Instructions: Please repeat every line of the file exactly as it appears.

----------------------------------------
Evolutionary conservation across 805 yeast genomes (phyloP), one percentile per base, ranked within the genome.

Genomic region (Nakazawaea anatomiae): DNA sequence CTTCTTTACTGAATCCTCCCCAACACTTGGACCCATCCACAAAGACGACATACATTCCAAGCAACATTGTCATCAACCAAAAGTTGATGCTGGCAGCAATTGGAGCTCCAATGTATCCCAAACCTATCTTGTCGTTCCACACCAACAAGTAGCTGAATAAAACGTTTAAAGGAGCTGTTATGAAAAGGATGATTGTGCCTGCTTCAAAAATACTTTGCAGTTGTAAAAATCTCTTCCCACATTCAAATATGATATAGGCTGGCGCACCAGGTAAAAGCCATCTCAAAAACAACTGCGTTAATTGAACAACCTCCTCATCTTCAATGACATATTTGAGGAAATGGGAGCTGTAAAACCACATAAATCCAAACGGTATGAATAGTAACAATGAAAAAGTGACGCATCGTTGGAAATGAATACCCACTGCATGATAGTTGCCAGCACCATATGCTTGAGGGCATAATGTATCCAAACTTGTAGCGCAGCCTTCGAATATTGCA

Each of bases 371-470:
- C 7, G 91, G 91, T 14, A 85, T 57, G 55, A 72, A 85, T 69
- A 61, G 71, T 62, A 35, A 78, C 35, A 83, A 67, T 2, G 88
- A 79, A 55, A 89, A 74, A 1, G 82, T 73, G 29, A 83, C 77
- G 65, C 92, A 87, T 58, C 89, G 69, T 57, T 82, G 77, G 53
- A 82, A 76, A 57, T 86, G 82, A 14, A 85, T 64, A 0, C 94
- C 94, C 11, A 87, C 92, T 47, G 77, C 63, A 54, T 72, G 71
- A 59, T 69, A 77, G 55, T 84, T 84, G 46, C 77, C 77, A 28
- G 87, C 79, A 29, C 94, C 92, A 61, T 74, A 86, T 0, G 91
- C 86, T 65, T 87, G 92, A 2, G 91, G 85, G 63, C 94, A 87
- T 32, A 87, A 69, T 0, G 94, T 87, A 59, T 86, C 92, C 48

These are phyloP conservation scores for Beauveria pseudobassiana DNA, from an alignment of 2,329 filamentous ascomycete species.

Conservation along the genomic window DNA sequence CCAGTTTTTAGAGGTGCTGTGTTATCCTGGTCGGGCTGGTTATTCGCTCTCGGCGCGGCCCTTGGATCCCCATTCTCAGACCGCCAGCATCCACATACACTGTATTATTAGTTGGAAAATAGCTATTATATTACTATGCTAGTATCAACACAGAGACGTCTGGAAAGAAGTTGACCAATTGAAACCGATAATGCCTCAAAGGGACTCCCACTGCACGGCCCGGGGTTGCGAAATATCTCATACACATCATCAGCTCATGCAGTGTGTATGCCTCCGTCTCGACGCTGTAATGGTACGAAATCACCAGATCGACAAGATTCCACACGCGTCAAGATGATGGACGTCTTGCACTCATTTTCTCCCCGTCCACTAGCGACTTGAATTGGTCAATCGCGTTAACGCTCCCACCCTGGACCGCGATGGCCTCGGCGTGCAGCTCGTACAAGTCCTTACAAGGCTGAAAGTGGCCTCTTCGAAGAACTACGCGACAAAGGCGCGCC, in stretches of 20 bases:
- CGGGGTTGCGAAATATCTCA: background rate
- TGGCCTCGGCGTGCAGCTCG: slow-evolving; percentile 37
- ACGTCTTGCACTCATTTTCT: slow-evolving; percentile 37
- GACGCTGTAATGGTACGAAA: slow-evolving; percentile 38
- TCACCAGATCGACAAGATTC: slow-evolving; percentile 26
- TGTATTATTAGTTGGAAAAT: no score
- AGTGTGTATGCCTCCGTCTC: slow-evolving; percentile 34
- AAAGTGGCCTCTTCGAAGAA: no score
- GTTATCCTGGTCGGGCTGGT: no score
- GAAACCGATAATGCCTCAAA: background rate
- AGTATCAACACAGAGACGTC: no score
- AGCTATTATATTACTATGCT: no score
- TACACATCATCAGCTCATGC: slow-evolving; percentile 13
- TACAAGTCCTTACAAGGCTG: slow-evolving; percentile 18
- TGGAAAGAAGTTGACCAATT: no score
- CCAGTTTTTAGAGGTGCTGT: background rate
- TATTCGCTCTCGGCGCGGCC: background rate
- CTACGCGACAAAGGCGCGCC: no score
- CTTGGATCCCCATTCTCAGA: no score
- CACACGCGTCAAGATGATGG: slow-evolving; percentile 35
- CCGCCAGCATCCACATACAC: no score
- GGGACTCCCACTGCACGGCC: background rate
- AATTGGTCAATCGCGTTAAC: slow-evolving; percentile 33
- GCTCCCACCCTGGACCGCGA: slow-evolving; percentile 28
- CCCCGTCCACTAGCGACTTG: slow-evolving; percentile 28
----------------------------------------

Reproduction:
Evolutionary conservation across 805 yeast genomes (phyloP), one percentile per base, ranked within the genome.

Genomic region (Nakazawaea anatomiae): DNA sequence CTTCTTTACTGAATCCTCCCCAACACTTGGACCCATCCACAAAGACGACATACATTCCAAGCAACATTGTCATCAACCAAAAGTTGATGCTGGCAGCAATTGGAGCTCCAATGTATCCCAAACCTATCTTGTCGTTCCACACCAACAAGTAGCTGAATAAAACGTTTAAAGGAGCTGTTATGAAAAGGATGATTGTGCCTGCTTCAAAAATACTTTGCAGTTGTAAAAATCTCTTCCCACATTCAAATATGATATAGGCTGGCGCACCAGGTAAAAGCCATCTCAAAAACAACTGCGTTAATTGAACAACCTCCTCATCTTCAATGACATATTTGAGGAAATGGGAGCTGTAAAACCACATAAATCCAAACGGTATGAATAGTAACAATGAAAAAGTGACGCATCGTTGGAAATGAATACCCACTGCATGATAGTTGCCAGCACCATATGCTTGAGGGCATAATGTATCCAAACTTGTAGCGCAGCCTTCGAATATTGCA

Each of bases 371-470:
- C 7, G 91, G 91, T 14, A 85, T 57, G 55, A 72, A 85, T 69
- A 61, G 71, T 62, A 35, A 78, C 35, A 83, A 67, T 2, G 88
- A 79, A 55, A 89, A 74, A 1, G 82, T 73, G 29, A 83, C 77
- G 65, C 92, A 87, T 58, C 89, G 69, T 57, T 82, G 77, G 53
- A 82, A 76, A 57, T 86, G 82, A 14, A 85, T 64, A 0, C 94
- C 94, C 11, A 87, C 92, T 47, G 77, C 63, A 54, T 72, G 71
- A 59, T 69, A 77, G 55, T 84, T 84, G 46, C 77, C 77, A 28
- G 87, C 79, A 29, C 94, C 92, A 61, T 74, A 86, T 0, G 91
- C 86, T 65, T 87, G 92, A 2, G 91, G 85, G 63, C 94, A 87
- T 32, A 87, A 69, T 0, G 94, T 87, A 59, T 86, C 92, C 48

These are phyloP conservation scores for Beauveria pseudobassiana DNA, from an alignment of 2,329 filamentous ascomycete species.

Conservation along the genomic window DNA sequence CCAGTTTTTAGAGGTGCTGTGTTATCCTGGTCGGGCTGGTTATTCGCTCTCGGCGCGGCCCTTGGATCCCCATTCTCAGACCGCCAGCATCCACATACACTGTATTATTAGTTGGAAAATAGCTATTATATTACTATGCTAGTATCAACACAGAGACGTCTGGAAAGAAGTTGACCAATTGAAACCGATAATGCCTCAAAGGGACTCCCACTGCACGGCCCGGGGTTGCGAAATATCTCATACACATCATCAGCTCATGCAGTGTGTATGCCTCCGTCTCGACGCTGTAATGGTACGAAATCACCAGATCGACAAGATTCCACACGCGTCAAGATGATGGACGTCTTGCACTCATTTTCTCCCCGTCCACTAGCGACTTGAATTGGTCAATCGCGTTAACGCTCCCACCCTGGACCGCGATGGCCTCGGCGTGCAGCTCGTACAAGTCCTTACAAGGCTGAAAGTGGCCTCTTCGAAGAACTACGCGACAAAGGCGCGCC, in stretches of 20 bases:
- CGGGGTTGCGAAATATCTCA: background rate
- TGGCCTCGGCGTGCAGCTCG: slow-evolving; percentile 37
- ACGTCTTGCACTCATTTTCT: slow-evolving; percentile 37
- GACGCTGTAATGGTACGAAA: slow-evolving; percentile 38
- TCACCAGATCGACAAGATTC: slow-evolving; percentile 26
- TGTATTATTAGTTGGAAAAT: no score
- AGTGTGTATGCCTCCGTCTC: slow-evolving; percentile 34
- AAAGTGGCCTCTTCGAAGAA: no score
- GTTATCCTGGTCGGGCTGGT: no score
- GAAACCGATAATGCCTCAAA: background rate
- AGTATCAACACAGAGACGTC: no score
- AGCTATTATATTACTATGCT: no score
- TACACATCATCAGCTCATGC: slow-evolving; percentile 13
- TACAAGTCCTTACAAGGCTG: slow-evolving; percentile 18
- TGGAAAGAAGTTGACCAATT: no score
- CCAGTTTTTAGAGGTGCTGT: background rate
- TATTCGCTCTCGGCGCGGCC: background rate
- CTACGCGACAAAGGCGCGCC: no score
- CTTGGATCCCCATTCTCAGA: no score
- CACACGCGTCAAGATGATGG: slow-evolving; percentile 35
- CCGCCAGCATCCACATACAC: no score
- GGGACTCCCACTGCACGGCC: background rate
- AATTGGTCAATCGCGTTAAC: slow-evolving; percentile 33
- GCTCCCACCCTGGACCGCGA: slow-evolving; percentile 28
- CCCCGTCCACTAGCGACTTG: slow-evolving; percentile 28